2015 Autumn Statement

Chancellor George Osborne presented his Autumn Statement last Wednesday and made a number of unexpected announcements.

The reversal of the previously announced tax credit changes

Changes to NIC Employment Allowance

Restrictions on tax relief for travel and subsistence expenses for workers engaged through employment intermediaries

Extension of business rates relief for small businesses

The introduction of 3% higher rates of Stamp Duty on buy to let and additional residential properties

The introduction of payment on account of any capital gains tax due on the sale of residential properties

Tax Credits

Some of the changes announced in the July budget have been reversed so the level of income at which a claimant’s tax credit award is tapered away and the rate at which it will be tapered away will remain at current levels.
However this is a short -term benefit for claimants as tax credits are to be replaced by Universal Credit which is expected to be less generous.

NIC Employment Allowance

From April 2016 the NIC Employment Allowance will be increased to £3,000 however companies where the director is the sole employee will no longer be eligible to claim the Employment Allowance.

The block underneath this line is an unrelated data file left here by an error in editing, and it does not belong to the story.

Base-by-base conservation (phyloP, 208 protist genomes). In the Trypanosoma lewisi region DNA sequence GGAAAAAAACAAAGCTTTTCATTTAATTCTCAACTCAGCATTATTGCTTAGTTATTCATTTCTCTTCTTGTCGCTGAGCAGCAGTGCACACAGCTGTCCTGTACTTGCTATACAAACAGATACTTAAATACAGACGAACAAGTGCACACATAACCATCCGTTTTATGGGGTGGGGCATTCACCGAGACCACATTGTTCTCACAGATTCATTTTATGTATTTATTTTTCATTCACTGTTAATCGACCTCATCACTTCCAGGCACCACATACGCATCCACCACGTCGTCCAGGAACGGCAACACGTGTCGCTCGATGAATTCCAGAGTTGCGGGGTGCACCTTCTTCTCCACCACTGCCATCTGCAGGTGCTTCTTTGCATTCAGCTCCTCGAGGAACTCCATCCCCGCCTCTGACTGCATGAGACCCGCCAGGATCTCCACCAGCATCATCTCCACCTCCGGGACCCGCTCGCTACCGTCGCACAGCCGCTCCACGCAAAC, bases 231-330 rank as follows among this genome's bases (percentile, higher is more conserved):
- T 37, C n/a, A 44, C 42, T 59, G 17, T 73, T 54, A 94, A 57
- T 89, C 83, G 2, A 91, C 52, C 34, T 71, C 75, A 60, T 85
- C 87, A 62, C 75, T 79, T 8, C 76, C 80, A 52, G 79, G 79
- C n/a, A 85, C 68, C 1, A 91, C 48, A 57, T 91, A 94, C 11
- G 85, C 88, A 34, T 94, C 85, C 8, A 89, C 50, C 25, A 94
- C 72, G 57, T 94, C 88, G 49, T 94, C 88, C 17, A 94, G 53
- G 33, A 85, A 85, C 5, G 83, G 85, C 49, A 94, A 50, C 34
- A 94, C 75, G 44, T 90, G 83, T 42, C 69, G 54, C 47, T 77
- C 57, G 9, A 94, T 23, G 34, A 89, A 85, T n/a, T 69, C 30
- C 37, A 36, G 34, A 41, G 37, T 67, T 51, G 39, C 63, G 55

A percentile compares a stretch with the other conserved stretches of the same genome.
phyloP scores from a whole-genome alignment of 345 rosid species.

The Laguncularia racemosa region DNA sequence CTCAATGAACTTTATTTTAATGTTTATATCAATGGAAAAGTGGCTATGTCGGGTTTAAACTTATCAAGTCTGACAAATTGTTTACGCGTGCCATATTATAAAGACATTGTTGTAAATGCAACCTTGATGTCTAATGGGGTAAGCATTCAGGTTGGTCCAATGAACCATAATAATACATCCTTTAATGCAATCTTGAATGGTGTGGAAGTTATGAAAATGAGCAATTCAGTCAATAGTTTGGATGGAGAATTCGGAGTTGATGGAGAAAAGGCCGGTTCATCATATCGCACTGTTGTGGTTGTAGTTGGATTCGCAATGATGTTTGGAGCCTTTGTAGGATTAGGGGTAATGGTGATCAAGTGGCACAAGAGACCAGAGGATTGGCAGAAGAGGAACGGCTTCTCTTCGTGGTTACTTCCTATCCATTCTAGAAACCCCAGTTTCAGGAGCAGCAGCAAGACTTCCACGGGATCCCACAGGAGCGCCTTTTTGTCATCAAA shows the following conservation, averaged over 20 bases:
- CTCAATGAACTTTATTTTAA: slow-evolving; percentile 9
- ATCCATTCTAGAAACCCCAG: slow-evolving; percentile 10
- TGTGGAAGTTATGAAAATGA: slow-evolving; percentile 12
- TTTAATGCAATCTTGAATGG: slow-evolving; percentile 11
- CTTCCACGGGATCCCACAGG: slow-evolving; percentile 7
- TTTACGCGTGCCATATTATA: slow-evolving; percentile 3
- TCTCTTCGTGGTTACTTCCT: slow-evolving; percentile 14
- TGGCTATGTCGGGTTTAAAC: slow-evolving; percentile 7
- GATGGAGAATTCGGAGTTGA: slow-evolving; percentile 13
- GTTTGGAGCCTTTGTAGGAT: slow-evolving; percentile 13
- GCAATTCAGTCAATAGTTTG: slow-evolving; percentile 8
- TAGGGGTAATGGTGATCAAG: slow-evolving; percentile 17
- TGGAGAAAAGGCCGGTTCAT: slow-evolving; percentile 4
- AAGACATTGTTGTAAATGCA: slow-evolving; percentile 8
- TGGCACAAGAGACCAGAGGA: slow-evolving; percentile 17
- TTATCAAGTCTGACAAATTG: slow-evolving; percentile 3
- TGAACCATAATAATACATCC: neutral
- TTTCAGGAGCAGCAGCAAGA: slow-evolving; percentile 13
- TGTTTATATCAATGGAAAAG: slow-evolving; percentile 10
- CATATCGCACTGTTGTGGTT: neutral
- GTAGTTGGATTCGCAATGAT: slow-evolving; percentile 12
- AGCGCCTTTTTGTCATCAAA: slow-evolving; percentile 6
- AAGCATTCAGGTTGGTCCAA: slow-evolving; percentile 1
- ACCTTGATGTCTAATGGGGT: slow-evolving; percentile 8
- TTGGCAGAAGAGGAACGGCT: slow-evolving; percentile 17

Travel and Subsistence costs

As an anti-avoidance measure the tax relief on travel and subsistence expenses will be restricted for workers engaged through an employment intermediary, such as an umbrella company or a personal service company.

Business Rates Relief

The current exemption from business rates for properties with a rateable value of £6,000 will be extended for another year.

Stamp Duty Land Tax

An additional 3% SDLT will be charged on purchases of additional residential properties from 1 April 2016. This will affect buy to let landlords and anyone buying a second home.

Capital Gains Tax on sale of residential properties

From April 2019 any capital gains tax payable on the disposal of residential properties must be paid within 30 days of the completion date. This does not affect most sales as they will not be liable to CGT due to Private Residence Relief.